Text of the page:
Soccer-mad Germans turning their backs on World Cup

BERLIN (AP) – As usual when the World Cup arrives, Germans wave their national flag with joy and cheer for their team.

Not this time.

Anyone walking through Berlin this week will be hard-pressed to see any signs of World Cup enthusiasm. No flags, no signs, no public viewing events – no sign that the football-mad country’s bid to claim a fifth World Cup is about to begin with a match against Japan in Tuesday.

Qatar’s human rights record and treatment of migrant workers has spoiled the party for many.

“We don’t want to enjoy a World Cup like this,” Bernd Beyer of the Boycott Qatar 2022 project told The Associated Press. “The fans don’t agree with it and say they don’t want anything to do with it.”

There were widespread protests against the competition during Bundesliga and second-tier matches over the past few weekends, with fans holding flags that undermine the human rights situation in Qatar and recent comments by World Cup representative Khalid Salman condemning homosexuality..

The lack of enthusiasm also had a commercial effect. Traders have been involved in the news about the big competitions with gifts related to the German team. Former Germany coach Joachim Löw and his players were seen everywhere promoting various goods and services. This season, the German Sports Retailers Association said that sales of fan literature were down significantly compared to previous World Cup years.

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“So far not half of what is usually sold in stores at major events of this type,” association president Stefan Herzog told the RND newspaper group.

Adidas said demand for Germany’s kit was low and that its biggest seller so far was the Mexico jersey, considered by some to be one of the most stylish shirts worn by all 32 teams. World Cup.

TV sales, which generally go up for major sporting events, are also down, RND reports.

Hundreds of bars across the country are refusing to show World Cup matches.

Steif Krüger, who runs a bar in Berlin, said Friday that he still rejects the entire tournament, even if Germany reaches the final.

“What is happening with the World Cup is very bad,” said Krüger. “People who have been watching football with us also know that we cannot show it and they are happy to support that.”

Dortmund pub Mit Schmackes, 2014 World Cup winner Kevin Grosskreutz, is also not showing the matches.

“We love football and we can also say that we live football. The reasons are clear – that’s why we will refuse to broadcast the World Cup matches in Qatar, even if this brings us losses,” said the book in an Instagram post. to which Grosskreutz responded with three fire emojis to show his approval.

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Qatar has repeatedly pushed back against criticism of its human rights record, insisting the country has improved protections for migrant workers.

Chancellor Olaf Scholz’s spokesman, Steffen Hebestreit, said Friday that he would not prevent Scholz from going to the finals if Germany got that far.

“This World Cup is a given, and now it will take place under difficult conditions,” said Hebestreit, referring to plans to abandon fans. “Everyone is free to decide whether they want to follow this event or not – we live in a free country, that’s how it should be.”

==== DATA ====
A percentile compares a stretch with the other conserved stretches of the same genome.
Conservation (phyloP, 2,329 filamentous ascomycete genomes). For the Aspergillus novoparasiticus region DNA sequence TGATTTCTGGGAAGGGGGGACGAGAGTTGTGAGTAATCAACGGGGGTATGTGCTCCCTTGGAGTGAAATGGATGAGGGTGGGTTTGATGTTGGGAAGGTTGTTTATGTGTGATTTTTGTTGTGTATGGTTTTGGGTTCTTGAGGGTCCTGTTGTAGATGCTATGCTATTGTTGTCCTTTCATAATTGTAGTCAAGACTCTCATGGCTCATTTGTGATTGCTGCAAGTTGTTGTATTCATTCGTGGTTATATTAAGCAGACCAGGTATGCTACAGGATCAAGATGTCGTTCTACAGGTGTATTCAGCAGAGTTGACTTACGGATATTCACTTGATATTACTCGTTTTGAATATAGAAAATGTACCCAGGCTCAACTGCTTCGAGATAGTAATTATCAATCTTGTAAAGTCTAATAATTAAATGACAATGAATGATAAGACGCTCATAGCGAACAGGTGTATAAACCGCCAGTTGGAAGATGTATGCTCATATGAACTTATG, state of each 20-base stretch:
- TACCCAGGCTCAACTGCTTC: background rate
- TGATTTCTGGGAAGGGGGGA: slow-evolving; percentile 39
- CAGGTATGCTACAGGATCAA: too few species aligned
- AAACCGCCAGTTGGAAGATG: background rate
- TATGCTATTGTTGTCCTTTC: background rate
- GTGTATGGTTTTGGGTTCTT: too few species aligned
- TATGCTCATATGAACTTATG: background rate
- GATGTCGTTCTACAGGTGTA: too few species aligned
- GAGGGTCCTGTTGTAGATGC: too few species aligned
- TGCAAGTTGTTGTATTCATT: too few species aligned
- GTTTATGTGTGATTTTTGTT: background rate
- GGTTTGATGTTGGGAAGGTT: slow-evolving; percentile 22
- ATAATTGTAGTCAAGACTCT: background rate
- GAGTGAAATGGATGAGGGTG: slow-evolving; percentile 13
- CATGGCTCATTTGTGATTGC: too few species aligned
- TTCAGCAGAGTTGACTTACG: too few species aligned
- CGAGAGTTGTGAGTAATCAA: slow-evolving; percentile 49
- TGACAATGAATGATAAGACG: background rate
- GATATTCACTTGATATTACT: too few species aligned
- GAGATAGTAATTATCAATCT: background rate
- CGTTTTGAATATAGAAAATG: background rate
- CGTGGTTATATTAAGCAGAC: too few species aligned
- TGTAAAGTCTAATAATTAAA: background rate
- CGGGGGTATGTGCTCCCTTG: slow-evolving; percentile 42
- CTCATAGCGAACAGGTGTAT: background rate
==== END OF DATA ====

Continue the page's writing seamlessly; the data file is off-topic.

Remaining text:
Bundesliga teams including Bayer Leverkusen and Borussia Mönchengladbach have criticized the decision to award the World Cup to Qatar. and they say they will give it little attention on their websites and social media forums. Another team, Hoffenheim, said they would not report on this competition not at all.

“There are a lot of things that have happened and are happening there that are overshadowing the great joy of the sports competition,” Jörg Schmadtke, sporting director of Bundesliga club Wolfsburg, told the Wolfsburger Allgemeine Zeitung newspaper last week.

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Schmadtke said he didn’t even know if he would watch the games on TV.

“It’s not as exciting as it has been in years past, when I was looking forward to that kind of competition,” Schmadtke said.

Qatar Holding LLC has a 10.5% stake in car giant Volkswagen, which has Wolfsburg.

Unlike previous festivals, there will be no large public viewing events due to various reasons including the cold weather, problems caused by the coronavirus epidemic, and difficulties in holding many outdoor festivals during the Christmas market.

The traditional “fan miles” festival at Berlin’s Brandenburg Gate was canceled in September, when the organizing company said it would not be possible this year. Around 9 million fans attended when Germany hosted the tournament in 2006.

German fans aren’t the only ones who seem unimpressed with this year’s World Cup. Belgium’s football association this week abandoned plans to create a fan zone for fans to watch games on big screens indicating a lack of demand, and Paris and other French cities also canceled public viewing parties. In Barcelona, ​​Mayor Ada Colau said she will not “give up public resources or public places to watch the World Cup held under a dictatorship.”

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AP World Cup News: https://apnews.com/hub/world-cup and https://twitter.com/AP_Sports



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